Carnival Splendor Cruise Ship - Cruise Vessel Security and Safety ActAll sorts of dangerous incidents happen on ocean liners. But beginning next year, portions of a new federal law will give the FBI authority over crimes that occur on ships that have docked at U.S. ports.

"It's like a town serving unlimited drinks with no police," Kendall Carver said of the cruise industry. His 40-year-old daughter disappeared from a Celebrity cruise ship in 2004.

"Every two weeks someone goes missing from a cruise ship somewhere in the world – and those are only the ones we know about," Carver said.

Last year, the FBI received reports of 349 incidents on cruise ships. It opened investigations into 32 cases involving "serious crimes" -- including one death, three missing people, 20 sexual assaults and six assaults with great bodily injury. The names of the cruise lines involved were not available, nor were statistics from this year, an FBI official told AOL News.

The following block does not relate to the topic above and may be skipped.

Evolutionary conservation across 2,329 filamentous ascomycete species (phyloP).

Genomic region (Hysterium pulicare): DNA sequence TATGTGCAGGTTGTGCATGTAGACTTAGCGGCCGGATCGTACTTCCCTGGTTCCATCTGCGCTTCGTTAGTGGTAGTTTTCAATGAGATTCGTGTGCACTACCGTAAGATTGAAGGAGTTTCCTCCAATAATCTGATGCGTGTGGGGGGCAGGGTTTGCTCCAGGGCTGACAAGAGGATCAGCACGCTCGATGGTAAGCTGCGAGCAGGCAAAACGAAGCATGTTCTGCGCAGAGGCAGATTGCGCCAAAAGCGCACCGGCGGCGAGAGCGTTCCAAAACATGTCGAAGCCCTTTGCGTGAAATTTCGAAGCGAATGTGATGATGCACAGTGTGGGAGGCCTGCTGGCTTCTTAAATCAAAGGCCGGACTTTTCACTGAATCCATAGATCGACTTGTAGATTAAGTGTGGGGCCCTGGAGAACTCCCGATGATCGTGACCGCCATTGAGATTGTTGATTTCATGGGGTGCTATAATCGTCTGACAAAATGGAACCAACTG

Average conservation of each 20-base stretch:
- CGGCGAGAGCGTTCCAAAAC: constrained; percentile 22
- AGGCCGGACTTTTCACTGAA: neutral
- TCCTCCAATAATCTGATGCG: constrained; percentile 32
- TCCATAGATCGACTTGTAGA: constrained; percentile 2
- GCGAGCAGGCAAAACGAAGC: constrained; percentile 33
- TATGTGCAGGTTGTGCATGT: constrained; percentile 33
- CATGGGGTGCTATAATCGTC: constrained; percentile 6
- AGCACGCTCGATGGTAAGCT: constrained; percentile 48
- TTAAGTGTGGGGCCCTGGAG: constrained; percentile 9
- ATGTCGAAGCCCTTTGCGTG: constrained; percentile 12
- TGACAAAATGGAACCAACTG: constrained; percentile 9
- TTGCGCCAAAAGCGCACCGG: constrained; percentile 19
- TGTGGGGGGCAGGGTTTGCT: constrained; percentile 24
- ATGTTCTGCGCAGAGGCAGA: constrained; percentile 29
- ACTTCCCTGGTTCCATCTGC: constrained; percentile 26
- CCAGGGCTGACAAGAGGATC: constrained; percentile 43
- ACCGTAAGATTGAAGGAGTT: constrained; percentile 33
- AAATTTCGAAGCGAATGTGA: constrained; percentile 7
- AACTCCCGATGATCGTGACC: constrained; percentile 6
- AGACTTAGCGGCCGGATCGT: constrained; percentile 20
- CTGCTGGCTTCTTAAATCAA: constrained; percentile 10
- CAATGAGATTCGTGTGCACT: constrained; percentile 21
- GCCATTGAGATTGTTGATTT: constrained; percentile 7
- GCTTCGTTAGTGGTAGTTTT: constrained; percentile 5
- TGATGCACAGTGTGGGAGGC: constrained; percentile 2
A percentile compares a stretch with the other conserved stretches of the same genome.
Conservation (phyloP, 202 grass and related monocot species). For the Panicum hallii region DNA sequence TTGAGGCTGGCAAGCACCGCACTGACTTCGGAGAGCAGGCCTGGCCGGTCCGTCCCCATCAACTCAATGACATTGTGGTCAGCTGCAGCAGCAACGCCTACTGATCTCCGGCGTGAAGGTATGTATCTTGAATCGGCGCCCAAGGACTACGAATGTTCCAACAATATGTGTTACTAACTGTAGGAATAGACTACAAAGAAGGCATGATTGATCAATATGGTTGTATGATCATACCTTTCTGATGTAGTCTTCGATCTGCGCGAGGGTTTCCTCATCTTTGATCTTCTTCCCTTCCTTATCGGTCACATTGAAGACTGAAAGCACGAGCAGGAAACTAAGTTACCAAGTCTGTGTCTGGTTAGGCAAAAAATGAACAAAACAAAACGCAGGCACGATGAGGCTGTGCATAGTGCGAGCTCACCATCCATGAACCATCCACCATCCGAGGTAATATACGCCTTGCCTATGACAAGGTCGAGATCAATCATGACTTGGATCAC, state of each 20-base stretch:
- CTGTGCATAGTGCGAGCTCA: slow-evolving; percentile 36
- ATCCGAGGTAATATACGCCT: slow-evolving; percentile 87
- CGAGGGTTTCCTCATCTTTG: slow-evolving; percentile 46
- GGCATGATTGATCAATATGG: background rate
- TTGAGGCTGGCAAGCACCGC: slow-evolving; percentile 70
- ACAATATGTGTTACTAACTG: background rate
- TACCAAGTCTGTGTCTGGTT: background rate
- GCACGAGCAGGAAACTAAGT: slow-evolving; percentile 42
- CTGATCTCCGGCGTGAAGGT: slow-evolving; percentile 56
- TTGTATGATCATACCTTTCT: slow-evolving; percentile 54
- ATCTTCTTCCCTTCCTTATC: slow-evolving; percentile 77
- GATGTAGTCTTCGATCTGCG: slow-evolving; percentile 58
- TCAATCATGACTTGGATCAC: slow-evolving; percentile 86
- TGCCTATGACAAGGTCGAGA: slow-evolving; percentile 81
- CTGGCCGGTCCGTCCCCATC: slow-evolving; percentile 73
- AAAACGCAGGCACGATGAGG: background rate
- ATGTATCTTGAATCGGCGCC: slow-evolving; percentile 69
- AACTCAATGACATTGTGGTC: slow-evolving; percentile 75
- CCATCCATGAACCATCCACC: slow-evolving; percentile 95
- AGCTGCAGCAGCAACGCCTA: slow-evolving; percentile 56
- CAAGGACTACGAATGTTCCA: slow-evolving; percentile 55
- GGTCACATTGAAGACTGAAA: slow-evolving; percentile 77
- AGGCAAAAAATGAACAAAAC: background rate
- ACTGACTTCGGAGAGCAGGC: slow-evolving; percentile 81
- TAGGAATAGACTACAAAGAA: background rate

A database of FBI reports from December 2007 to October 2008, available on the Sun-Sentinel website, shows 363 incidents. The vast majority were on Carnival and Royal Caribbean cruises.

None of this surprises Carver, who hears of incidents like this frequently as the founder of the non-profit International Cruise Victims which represents hundreds of people and is now in 20 countries.

Carver told AOL News he started the organization after spending years trying to find his daughter, Merrian Carver. During that time, he said, he ran into a cover-up by the cruise line, missing evidence and employees who were ordered not to talk.

The case has since been settled for an undisclosed sum, but Carver is still waiting for the answers he was looking for.

Merrian lived in Massachusetts and her father found an ally in the state's U.S. senator, John Kerry. They discovered that there were no laws pertaining to crimes aboard ships at sea. Soon they began to lay groundwork to change that.

"My daughter was the subject of five Senate hearings," Carver said. "The cruise lines spent $11 million in lobbyists to defeat this, but we still won even though we are just a group of regular citizens."